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The spatially conformally flat approximation (CFA) is a viable method to deduce initial conditions for the subsequent evolution of binary neutron stars employing the full Einstein equations. Here we analyze the viability of the CFA for the general relativistic hydrodynamic initial conditions of binary neutron stars. We illustrate the stability of the conformally flat condition on the hydrodynamics by numerically evolving ~100 quasicircular orbits. We illustrate the use of this approximation for orbiting neutron stars in the quasicircular orbit approximation to demonstrate the equation of state dependence of these initial conditions and how they might affect the emergent gravitational wave frequency as the stars approach the innermost stable circular orbit.

The epoch of gravitational wave astronomy has now begun with the first detection [

To date there have been numerous attempts to calculate theoretical templates for gravitational waves from compact binaries based upon numerical and/or analytic approaches (see, e.g., [

When binary neutron stars are well separated, the post-Newtonian (PN) approximation is sufficiently accurate [

Indeed, the templates generated by PN approximations, unless carried out to fifth and sixth order [

Numeric and analytic simulations [

The spatially conformally flat approximation to GR was first developed in detail in [

Here, we summarize the original CFA approach and associated general relativistic hydrodynamics formalism developed in [

This paper is organized as follows. In Section

The solution of the field equations and hydrodynamic equations of motion were first solved in three spatial dimensions and explained in detail in the 1990s in [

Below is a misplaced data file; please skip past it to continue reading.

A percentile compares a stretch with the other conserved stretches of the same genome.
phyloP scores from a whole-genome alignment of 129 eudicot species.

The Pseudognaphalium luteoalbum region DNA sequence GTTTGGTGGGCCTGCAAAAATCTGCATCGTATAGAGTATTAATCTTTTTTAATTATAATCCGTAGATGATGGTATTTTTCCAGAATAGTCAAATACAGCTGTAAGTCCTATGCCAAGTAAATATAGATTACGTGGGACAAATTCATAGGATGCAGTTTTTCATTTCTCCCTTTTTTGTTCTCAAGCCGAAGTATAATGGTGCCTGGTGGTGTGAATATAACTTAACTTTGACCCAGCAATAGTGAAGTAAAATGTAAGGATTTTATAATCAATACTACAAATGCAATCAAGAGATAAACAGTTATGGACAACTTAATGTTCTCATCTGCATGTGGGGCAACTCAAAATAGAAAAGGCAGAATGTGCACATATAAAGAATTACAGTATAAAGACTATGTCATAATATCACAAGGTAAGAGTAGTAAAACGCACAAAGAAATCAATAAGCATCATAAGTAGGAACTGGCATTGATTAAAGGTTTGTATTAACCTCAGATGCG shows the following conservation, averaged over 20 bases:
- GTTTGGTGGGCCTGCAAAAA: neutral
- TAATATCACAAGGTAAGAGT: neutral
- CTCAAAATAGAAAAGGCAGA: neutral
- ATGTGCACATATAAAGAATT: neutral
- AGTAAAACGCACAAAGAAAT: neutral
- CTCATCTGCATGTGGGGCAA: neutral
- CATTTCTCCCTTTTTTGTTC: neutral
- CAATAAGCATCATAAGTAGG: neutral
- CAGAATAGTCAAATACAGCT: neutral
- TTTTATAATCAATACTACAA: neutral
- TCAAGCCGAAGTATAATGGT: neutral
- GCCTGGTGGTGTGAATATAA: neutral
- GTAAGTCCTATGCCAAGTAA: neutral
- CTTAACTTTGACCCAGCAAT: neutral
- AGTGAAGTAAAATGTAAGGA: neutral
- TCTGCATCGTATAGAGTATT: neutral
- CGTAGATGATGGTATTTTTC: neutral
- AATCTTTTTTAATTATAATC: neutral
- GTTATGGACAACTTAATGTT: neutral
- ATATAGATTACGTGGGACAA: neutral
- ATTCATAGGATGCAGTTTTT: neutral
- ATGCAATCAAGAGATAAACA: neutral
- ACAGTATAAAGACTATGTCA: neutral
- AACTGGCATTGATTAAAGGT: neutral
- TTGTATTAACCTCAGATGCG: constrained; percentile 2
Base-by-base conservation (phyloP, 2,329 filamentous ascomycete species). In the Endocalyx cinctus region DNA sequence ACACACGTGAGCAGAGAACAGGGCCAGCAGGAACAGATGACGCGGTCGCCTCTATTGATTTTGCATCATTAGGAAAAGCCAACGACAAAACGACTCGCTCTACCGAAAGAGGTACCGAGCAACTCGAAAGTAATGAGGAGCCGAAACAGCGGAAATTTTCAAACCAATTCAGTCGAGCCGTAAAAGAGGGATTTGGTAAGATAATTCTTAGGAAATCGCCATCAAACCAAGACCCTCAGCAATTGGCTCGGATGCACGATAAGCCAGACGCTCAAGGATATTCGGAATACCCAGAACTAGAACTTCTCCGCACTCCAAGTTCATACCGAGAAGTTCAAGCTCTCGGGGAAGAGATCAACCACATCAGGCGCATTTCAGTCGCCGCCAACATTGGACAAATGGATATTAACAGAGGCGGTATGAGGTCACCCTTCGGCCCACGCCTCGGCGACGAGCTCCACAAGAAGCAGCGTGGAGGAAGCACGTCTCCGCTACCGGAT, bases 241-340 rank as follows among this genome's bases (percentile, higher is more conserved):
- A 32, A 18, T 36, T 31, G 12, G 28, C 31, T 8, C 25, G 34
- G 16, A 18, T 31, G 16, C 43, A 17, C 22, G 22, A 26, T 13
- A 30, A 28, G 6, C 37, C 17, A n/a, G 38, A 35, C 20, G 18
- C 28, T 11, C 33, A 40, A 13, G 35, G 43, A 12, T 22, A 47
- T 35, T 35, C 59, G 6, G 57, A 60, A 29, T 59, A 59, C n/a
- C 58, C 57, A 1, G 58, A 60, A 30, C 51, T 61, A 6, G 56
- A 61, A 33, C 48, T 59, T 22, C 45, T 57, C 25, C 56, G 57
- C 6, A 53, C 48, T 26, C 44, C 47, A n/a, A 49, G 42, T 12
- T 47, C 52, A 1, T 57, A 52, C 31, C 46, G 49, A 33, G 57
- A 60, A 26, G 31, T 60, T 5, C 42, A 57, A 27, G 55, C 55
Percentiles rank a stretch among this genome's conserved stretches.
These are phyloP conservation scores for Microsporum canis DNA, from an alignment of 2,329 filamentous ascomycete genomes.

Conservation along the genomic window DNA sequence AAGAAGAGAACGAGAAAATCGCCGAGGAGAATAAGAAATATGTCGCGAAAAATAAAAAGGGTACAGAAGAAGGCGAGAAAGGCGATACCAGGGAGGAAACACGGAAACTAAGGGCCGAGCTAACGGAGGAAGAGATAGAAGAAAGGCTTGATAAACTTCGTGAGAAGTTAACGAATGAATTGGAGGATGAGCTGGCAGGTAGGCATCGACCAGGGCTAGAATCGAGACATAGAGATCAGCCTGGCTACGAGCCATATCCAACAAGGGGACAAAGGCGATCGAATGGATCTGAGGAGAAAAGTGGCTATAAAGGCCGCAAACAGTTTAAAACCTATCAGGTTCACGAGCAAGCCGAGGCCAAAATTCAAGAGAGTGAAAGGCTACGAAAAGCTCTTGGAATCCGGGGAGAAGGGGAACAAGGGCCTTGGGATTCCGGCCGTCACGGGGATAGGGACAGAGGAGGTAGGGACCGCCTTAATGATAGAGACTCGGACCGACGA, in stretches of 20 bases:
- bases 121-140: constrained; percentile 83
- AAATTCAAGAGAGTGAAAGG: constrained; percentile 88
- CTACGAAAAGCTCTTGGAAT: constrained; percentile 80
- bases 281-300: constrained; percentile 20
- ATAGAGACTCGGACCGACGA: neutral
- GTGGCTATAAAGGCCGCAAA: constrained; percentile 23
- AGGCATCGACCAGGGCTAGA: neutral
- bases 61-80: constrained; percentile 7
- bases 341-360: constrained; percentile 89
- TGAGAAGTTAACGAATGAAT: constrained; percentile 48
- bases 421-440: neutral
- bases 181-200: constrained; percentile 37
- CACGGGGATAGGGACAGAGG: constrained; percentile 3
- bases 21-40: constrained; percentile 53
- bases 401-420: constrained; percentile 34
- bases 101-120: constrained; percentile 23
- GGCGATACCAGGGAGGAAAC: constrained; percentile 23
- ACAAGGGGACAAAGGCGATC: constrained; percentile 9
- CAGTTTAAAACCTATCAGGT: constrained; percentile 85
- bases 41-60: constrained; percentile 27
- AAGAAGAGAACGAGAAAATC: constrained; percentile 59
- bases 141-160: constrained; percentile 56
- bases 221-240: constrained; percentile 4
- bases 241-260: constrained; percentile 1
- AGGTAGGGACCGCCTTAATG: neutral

One starts with the slicing of space-time into the usual one-parameter family of hypersurfaces separated by differential displacements in a time-like coordinate as defined in the (

In Cartesian

One consequence of this conformally flat approximation to the three-metric is that the emission of gravitational radiation is not explicitly evolved. Nevertheless, one can extract the gravitational radiation signal and the back reaction via a multipole expansion [

As a third gauge condition, one can choose separate coordinate transformations for the shift vector and the hydrodynamic grid velocity to separately minimize the field and matter motion with respect to the coordinates. This set of gauge conditions is key to the present application. It allows one to stably evolve up to hundreds and even thousands of binary orbits without the numerical error associated with the frequent advocating of fluid through the grid.

Given a distribution of mass and momentum on some manifold, then one first solves the constraint equations of general relativity at each time for a fixed distribution of matter. One then evolves the hydrodynamic equations to the next time step. Thus, at each time slice a solution to the relativistic field equations and information on the hydrodynamic evolution is obtained.

The solutions for the field variables

In a similar manner [

Finally, the momentum constraints yields [

We note that, in early applications of this approach, the source for the shift vector contained a spurious term due to an incorrect transformation between contravariant and covariant forms of the momentum density as was pointed out in [

To solve for the fluid motion of the system in curved-space time it is convenient to use an Eulerian fluid description [

By introducing the usual set of Lorentz contracted state variables it is possible to write the relativistic hydrodynamic equations in a form which is reminiscent of their Newtonian counterparts [

In terms of these state variables, the hydrodynamic equations in the CFA are as follows: the equation for the conservation of baryon number takes the form

In the quasicircular orbit approximation (neglecting angular momentum in the radiation field), this system has a Killing vector corresponding to rotation in the orbital plane. Hence, for these calculations the angular momentum is well defined and given by an integral over the space-time components of the stress-energy tensor [

To find the orbital frequency detected by a distant observer corresponding to a fixed angular momentum we employ a slightly modified derivation of the orbital frequency compared to that of [